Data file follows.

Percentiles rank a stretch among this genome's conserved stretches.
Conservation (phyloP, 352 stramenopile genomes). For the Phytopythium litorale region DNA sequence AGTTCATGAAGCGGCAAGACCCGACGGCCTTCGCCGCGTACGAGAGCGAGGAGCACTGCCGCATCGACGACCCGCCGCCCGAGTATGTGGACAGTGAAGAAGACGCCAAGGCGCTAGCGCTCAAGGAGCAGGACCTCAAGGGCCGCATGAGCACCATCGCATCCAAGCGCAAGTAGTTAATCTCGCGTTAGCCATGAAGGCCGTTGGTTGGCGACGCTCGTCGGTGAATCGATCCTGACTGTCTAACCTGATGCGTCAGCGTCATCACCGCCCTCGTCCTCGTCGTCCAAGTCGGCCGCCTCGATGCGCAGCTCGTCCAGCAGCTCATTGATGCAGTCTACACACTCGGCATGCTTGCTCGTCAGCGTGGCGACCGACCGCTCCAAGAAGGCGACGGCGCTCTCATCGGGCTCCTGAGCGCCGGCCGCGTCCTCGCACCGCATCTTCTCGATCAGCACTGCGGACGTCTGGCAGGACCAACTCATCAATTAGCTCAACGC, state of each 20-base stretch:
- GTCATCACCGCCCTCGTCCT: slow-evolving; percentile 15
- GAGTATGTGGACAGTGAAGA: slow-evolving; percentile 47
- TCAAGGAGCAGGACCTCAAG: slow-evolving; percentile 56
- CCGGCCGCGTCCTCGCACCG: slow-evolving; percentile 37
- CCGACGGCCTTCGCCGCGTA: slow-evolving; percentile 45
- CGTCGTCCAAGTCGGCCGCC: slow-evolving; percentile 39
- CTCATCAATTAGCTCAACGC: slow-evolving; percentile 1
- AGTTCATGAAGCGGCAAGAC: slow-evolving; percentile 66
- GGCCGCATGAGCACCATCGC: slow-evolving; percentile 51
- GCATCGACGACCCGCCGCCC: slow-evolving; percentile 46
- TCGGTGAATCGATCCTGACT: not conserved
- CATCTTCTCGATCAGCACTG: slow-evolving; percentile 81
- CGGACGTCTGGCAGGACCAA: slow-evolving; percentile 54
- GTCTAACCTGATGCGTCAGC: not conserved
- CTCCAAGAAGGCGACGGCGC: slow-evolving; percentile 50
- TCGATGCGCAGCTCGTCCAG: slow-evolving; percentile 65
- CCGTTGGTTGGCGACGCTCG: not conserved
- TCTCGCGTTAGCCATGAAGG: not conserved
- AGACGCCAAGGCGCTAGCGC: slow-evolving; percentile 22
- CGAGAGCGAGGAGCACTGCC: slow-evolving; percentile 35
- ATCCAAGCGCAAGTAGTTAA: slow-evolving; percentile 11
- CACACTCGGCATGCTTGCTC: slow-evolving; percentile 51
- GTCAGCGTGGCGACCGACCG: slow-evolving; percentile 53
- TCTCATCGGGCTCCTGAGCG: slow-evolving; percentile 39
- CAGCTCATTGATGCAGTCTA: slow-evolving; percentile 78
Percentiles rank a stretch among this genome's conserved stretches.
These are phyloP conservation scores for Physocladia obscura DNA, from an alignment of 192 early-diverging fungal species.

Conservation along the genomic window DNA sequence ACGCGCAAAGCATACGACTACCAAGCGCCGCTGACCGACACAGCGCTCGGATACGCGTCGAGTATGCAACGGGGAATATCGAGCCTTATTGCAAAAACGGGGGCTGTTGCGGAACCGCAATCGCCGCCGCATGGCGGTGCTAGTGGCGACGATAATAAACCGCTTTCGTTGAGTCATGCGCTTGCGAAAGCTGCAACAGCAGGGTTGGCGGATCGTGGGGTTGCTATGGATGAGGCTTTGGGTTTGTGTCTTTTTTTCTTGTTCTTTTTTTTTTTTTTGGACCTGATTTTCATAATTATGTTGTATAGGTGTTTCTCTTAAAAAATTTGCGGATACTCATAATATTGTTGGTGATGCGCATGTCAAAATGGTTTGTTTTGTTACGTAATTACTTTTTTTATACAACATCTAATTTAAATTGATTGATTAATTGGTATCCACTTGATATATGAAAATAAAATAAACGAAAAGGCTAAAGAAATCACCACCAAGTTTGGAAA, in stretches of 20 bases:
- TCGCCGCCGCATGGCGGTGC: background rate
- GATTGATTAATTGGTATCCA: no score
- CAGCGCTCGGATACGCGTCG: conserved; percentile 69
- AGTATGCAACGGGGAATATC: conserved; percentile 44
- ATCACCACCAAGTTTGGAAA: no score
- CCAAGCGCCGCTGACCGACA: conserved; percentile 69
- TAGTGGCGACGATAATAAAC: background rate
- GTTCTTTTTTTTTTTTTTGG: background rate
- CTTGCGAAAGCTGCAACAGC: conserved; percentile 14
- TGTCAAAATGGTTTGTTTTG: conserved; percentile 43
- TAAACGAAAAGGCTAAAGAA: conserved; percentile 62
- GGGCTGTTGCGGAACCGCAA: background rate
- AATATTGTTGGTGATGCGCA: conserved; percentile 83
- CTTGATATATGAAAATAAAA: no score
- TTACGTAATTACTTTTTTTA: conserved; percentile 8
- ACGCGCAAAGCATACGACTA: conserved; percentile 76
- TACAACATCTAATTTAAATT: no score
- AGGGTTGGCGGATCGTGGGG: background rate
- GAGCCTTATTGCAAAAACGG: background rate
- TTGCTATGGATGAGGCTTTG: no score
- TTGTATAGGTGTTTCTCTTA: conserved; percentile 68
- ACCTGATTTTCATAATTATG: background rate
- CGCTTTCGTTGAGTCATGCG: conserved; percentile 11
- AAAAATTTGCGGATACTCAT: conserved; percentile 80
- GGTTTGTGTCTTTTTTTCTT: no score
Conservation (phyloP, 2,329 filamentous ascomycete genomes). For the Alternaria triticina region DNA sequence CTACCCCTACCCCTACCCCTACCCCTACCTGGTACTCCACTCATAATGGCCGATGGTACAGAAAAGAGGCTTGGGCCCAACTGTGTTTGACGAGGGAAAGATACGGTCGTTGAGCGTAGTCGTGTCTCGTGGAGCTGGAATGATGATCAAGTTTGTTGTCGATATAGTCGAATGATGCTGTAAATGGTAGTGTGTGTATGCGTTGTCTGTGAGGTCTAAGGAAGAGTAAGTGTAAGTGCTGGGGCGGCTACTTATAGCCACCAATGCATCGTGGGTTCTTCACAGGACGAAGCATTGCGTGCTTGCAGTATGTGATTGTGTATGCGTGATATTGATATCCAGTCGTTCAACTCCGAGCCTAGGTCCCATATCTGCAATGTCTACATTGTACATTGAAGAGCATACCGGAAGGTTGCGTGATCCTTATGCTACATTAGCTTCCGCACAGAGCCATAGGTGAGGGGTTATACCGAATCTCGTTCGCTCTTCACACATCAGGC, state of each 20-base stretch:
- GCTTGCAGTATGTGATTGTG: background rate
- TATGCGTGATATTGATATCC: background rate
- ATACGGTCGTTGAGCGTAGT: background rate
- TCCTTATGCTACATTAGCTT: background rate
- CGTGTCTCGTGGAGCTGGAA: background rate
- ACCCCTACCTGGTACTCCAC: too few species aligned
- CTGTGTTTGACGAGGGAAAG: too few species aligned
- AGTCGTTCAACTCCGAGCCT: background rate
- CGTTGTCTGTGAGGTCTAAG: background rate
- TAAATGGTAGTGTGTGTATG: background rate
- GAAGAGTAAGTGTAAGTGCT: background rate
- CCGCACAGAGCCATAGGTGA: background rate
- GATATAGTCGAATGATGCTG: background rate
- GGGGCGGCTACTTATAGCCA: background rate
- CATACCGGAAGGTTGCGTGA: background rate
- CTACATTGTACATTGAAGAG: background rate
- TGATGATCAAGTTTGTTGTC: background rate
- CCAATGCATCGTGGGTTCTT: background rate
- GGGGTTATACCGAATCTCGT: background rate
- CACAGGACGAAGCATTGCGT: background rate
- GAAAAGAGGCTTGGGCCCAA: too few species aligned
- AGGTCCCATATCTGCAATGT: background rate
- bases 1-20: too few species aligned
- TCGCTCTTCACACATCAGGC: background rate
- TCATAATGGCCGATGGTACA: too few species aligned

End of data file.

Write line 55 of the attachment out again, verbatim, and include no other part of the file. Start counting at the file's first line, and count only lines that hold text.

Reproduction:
- GGTTTGTGTCTTTTTTTCTT: no score